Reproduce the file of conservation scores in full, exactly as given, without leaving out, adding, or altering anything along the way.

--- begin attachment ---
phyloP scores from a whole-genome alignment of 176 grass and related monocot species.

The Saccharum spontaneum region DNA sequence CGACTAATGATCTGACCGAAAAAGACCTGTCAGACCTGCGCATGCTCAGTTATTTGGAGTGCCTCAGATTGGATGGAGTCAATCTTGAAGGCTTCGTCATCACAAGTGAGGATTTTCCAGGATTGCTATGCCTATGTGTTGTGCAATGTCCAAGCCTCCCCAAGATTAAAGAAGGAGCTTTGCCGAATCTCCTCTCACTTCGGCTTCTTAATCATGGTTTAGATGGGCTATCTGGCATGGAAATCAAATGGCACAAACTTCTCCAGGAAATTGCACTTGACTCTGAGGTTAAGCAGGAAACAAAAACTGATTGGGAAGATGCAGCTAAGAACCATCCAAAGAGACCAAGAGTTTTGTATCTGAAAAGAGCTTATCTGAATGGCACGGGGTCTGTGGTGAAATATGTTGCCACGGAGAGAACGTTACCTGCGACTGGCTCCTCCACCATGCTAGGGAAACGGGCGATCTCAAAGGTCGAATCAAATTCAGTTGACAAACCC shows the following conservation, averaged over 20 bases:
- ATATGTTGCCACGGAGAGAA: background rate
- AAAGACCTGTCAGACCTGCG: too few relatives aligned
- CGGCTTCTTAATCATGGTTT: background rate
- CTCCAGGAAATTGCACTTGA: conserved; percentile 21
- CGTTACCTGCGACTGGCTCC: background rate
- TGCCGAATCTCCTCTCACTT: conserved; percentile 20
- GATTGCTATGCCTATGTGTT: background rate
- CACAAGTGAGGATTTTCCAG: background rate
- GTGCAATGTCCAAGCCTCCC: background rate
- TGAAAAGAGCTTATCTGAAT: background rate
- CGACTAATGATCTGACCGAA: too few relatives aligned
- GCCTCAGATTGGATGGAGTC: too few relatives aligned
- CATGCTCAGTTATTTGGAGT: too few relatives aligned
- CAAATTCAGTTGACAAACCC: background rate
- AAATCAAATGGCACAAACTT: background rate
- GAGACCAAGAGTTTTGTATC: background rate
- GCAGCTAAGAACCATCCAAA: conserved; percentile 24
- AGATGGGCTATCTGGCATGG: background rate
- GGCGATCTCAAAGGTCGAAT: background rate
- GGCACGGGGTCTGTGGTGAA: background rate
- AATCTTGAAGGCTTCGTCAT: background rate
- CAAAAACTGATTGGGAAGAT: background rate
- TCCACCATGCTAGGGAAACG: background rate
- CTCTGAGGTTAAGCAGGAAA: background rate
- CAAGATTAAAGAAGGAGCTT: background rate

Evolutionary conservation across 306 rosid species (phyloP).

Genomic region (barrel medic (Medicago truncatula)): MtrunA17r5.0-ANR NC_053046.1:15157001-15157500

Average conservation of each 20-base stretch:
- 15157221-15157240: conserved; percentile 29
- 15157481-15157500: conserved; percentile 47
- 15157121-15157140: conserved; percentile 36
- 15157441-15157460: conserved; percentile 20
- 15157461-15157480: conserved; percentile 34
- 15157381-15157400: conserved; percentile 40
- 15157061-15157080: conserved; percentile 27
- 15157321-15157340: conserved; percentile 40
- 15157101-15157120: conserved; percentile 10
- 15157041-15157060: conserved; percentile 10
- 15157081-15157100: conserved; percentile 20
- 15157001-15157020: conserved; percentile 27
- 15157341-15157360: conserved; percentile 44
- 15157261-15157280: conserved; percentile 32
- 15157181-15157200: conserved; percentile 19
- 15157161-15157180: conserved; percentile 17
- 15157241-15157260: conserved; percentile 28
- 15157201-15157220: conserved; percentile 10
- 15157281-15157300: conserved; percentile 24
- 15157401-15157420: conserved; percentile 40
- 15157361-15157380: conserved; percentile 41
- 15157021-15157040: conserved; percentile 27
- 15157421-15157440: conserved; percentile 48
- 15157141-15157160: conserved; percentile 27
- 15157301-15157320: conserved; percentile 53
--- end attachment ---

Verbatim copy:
phyloP scores from a whole-genome alignment of 176 grass and related monocot species.

The Saccharum spontaneum region DNA sequence CGACTAATGATCTGACCGAAAAAGACCTGTCAGACCTGCGCATGCTCAGTTATTTGGAGTGCCTCAGATTGGATGGAGTCAATCTTGAAGGCTTCGTCATCACAAGTGAGGATTTTCCAGGATTGCTATGCCTATGTGTTGTGCAATGTCCAAGCCTCCCCAAGATTAAAGAAGGAGCTTTGCCGAATCTCCTCTCACTTCGGCTTCTTAATCATGGTTTAGATGGGCTATCTGGCATGGAAATCAAATGGCACAAACTTCTCCAGGAAATTGCACTTGACTCTGAGGTTAAGCAGGAAACAAAAACTGATTGGGAAGATGCAGCTAAGAACCATCCAAAGAGACCAAGAGTTTTGTATCTGAAAAGAGCTTATCTGAATGGCACGGGGTCTGTGGTGAAATATGTTGCCACGGAGAGAACGTTACCTGCGACTGGCTCCTCCACCATGCTAGGGAAACGGGCGATCTCAAAGGTCGAATCAAATTCAGTTGACAAACCC shows the following conservation, averaged over 20 bases:
- ATATGTTGCCACGGAGAGAA: background rate
- AAAGACCTGTCAGACCTGCG: too few relatives aligned
- CGGCTTCTTAATCATGGTTT: background rate
- CTCCAGGAAATTGCACTTGA: conserved; percentile 21
- CGTTACCTGCGACTGGCTCC: background rate
- TGCCGAATCTCCTCTCACTT: conserved; percentile 20
- GATTGCTATGCCTATGTGTT: background rate
- CACAAGTGAGGATTTTCCAG: background rate
- GTGCAATGTCCAAGCCTCCC: background rate
- TGAAAAGAGCTTATCTGAAT: background rate
- CGACTAATGATCTGACCGAA: too few relatives aligned
- GCCTCAGATTGGATGGAGTC: too few relatives aligned
- CATGCTCAGTTATTTGGAGT: too few relatives aligned
- CAAATTCAGTTGACAAACCC: background rate
- AAATCAAATGGCACAAACTT: background rate
- GAGACCAAGAGTTTTGTATC: background rate
- GCAGCTAAGAACCATCCAAA: conserved; percentile 24
- AGATGGGCTATCTGGCATGG: background rate
- GGCGATCTCAAAGGTCGAAT: background rate
- GGCACGGGGTCTGTGGTGAA: background rate
- AATCTTGAAGGCTTCGTCAT: background rate
- CAAAAACTGATTGGGAAGAT: background rate
- TCCACCATGCTAGGGAAACG: background rate
- CTCTGAGGTTAAGCAGGAAA: background rate
- CAAGATTAAAGAAGGAGCTT: background rate

Evolutionary conservation across 306 rosid species (phyloP).

Genomic region (barrel medic (Medicago truncatula)): MtrunA17r5.0-ANR NC_053046.1:15157001-15157500

Average conservation of each 20-base stretch:
- 15157221-15157240: conserved; percentile 29
- 15157481-15157500: conserved; percentile 47
- 15157121-15157140: conserved; percentile 36
- 15157441-15157460: conserved; percentile 20
- 15157461-15157480: conserved; percentile 34
- 15157381-15157400: conserved; percentile 40
- 15157061-15157080: conserved; percentile 27
- 15157321-15157340: conserved; percentile 40
- 15157101-15157120: conserved; percentile 10
- 15157041-15157060: conserved; percentile 10
- 15157081-15157100: conserved; percentile 20
- 15157001-15157020: conserved; percentile 27
- 15157341-15157360: conserved; percentile 44
- 15157261-15157280: conserved; percentile 32
- 15157181-15157200: conserved; percentile 19
- 15157161-15157180: conserved; percentile 17
- 15157241-15157260: conserved; percentile 28
- 15157201-15157220: conserved; percentile 10
- 15157281-15157300: conserved; percentile 24
- 15157401-15157420: conserved; percentile 40
- 15157361-15157380: conserved; percentile 41
- 15157021-15157040: conserved; percentile 27
- 15157421-15157440: conserved; percentile 48
- 15157141-15157160: conserved; percentile 27
- 15157301-15157320: conserved; percentile 53